The key comment on salvaging the Medicaid expansion is this (from Roberts): “Nothing in our opinion precludes Congress from offering funds under the ACA to expand the availability of health care, and requiring that states accepting such funds comply with the conditions on their use. What Congress is not free to do is to penalize States that choose not to participate in that new program by taking away their existing Medicaid funding.” (p. 55)

Hmm. This part is not so good. Removes big stick that permits administration to compel states to comply with Medicaid expansion. Republican governors could be really big problem.
Justice Ginsburg makes clear that the vote is 5-4 on sustaining the mandate as a form of tax. Her opinion, for herself and Sotomayor, Breyer and Kagan, joins the key section of Roberts opinion on that point. She would go further and uphold the mandate under the Commerce Clause, which Roberts wouldn’t. Her opinion on Commerce does not control.

Justice Ginsburg would uphold Medicaid just as Congress wrote it. That, too, is not controlling.
In opening his statement in dissent, Kennedy says: “In our view, the entire Act before us is invalid in its entirety.”

Strikes down mandate. Sort of. “Upheld as a tax.”WTF? Looking for details. No, apparently it’s been upheld. CNN was wrong.

Roberts joins the left of the court in the decision. Medicaid provision is “limited but not invalidated.”

“The exception that the federal government’s power to terminate states’ Medicaid funds is narrowly read.”


I feel so much better now, don’t you?

ExxonMobil CEO Rex Tillerson says fears about climate change, drilling, and energy dependence are overblown.

In a speech Wednesday, Tillerson acknowledged that burning of fossil fuels is warming the planet, but said society will be able to adapt. The risks of oil and gas drilling are well understood and can be mitigated, he said. And dependence on other nations for oil is not a concern as long as access to supply is certain, he said.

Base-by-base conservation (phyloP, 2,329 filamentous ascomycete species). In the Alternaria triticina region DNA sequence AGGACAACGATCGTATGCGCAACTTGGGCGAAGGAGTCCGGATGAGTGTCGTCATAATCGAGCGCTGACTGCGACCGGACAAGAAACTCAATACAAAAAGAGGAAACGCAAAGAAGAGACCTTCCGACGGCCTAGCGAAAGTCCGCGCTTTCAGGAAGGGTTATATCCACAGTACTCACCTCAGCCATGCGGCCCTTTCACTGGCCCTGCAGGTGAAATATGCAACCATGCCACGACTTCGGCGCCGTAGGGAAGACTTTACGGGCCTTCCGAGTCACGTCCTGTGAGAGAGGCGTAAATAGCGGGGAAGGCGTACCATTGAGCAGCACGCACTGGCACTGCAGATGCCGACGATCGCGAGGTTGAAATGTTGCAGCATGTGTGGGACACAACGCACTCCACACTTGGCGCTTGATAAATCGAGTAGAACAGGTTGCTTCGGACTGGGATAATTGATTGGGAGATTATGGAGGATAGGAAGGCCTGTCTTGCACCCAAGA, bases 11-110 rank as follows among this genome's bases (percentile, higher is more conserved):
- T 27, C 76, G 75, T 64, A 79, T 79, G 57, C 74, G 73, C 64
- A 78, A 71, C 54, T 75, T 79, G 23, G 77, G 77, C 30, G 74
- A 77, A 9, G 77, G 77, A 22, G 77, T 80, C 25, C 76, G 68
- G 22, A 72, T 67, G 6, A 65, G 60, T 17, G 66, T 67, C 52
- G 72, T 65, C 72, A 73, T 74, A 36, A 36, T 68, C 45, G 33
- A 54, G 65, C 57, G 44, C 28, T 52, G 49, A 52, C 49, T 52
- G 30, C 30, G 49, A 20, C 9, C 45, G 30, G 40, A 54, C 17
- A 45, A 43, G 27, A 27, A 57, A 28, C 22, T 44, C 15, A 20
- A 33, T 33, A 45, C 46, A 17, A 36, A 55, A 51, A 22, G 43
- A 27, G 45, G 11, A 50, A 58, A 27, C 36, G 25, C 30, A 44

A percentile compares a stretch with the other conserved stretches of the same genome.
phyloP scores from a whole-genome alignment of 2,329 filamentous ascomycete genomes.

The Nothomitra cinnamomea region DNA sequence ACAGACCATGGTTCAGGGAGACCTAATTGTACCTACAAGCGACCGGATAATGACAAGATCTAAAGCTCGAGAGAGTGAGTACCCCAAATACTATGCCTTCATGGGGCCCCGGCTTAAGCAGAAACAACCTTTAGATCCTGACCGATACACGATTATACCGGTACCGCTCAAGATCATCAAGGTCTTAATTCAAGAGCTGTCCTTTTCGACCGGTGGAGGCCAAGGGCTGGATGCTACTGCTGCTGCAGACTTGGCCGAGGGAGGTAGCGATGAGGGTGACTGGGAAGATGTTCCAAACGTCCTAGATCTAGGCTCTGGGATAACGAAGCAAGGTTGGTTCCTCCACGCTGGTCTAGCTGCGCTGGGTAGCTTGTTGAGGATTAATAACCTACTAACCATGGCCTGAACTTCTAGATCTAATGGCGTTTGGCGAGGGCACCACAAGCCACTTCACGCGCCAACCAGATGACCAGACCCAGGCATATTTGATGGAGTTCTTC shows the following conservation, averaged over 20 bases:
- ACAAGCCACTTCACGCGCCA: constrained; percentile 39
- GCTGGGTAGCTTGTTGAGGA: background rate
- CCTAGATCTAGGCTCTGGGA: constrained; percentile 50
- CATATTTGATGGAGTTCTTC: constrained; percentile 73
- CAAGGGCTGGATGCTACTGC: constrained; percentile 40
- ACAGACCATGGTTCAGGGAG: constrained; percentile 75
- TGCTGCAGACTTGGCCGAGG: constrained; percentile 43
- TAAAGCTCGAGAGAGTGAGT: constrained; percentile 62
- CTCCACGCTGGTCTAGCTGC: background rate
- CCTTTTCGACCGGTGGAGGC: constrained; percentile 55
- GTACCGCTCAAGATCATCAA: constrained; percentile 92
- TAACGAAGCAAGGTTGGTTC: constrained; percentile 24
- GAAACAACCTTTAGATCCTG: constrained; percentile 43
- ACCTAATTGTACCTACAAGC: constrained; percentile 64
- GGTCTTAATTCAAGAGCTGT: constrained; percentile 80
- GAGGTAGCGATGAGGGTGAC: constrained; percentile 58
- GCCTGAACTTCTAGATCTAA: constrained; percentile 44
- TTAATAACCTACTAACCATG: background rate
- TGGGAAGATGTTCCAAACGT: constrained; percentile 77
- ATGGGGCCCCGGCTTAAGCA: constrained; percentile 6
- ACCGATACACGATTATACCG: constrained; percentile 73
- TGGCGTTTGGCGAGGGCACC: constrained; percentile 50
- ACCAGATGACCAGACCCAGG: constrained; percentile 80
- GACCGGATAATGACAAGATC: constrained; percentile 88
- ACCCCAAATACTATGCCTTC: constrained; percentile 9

Tillerson blamed a public that is “illiterate” in science and math, a “lazy” press, and advocacy groups that “manufacture fear” for energy misconceptions in a speech at the Council on Foreign Relations.

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Shopping at Urban Outfitters — how ironic

Never underestimate the apathy, ignorance or sheer stupidity of young American consumers, especially the “hip” ones:

…There are a few reasonable explanations for why the Urban Outfitters Romney tees exist, actually. For one thing, Urban Outfitters (which also owns Anthropologie and Free People) is owned by a far-right conservative, Richard Hayne. All that youthful, vaguely hippie-feeling merchandise in his stores? That’s just a way to make some dough – dough that Hayne, in turn, gives to right-wing politicians like Rick Santorum. For Hayne, the young people and lefties who shop in his stores are just chumps to whom he can sell $69 peace-sign tank tops while supporting conservative politics.

Now the company is selling shirts that represent Hayne’s political perspective while appealing to hipsters’ penchant for irony, with slogans like “Mitt Is the Shit” and “2 Legit 2 Mitt.” Ironic conservatism: hilarious(ly stupid)! As Salon’s Mary Elizabeth Williams put it:

What’s revolting about the latest Urban Outfitters gambit is its sneaky ploy of making conservatism seem so uncool it’s cool, all funny and retro and Kelly Kapowski. Which, in turn, is how some doofus winds up using his chest as free advertising for a candidate he’d otherwise never in a million years vote for…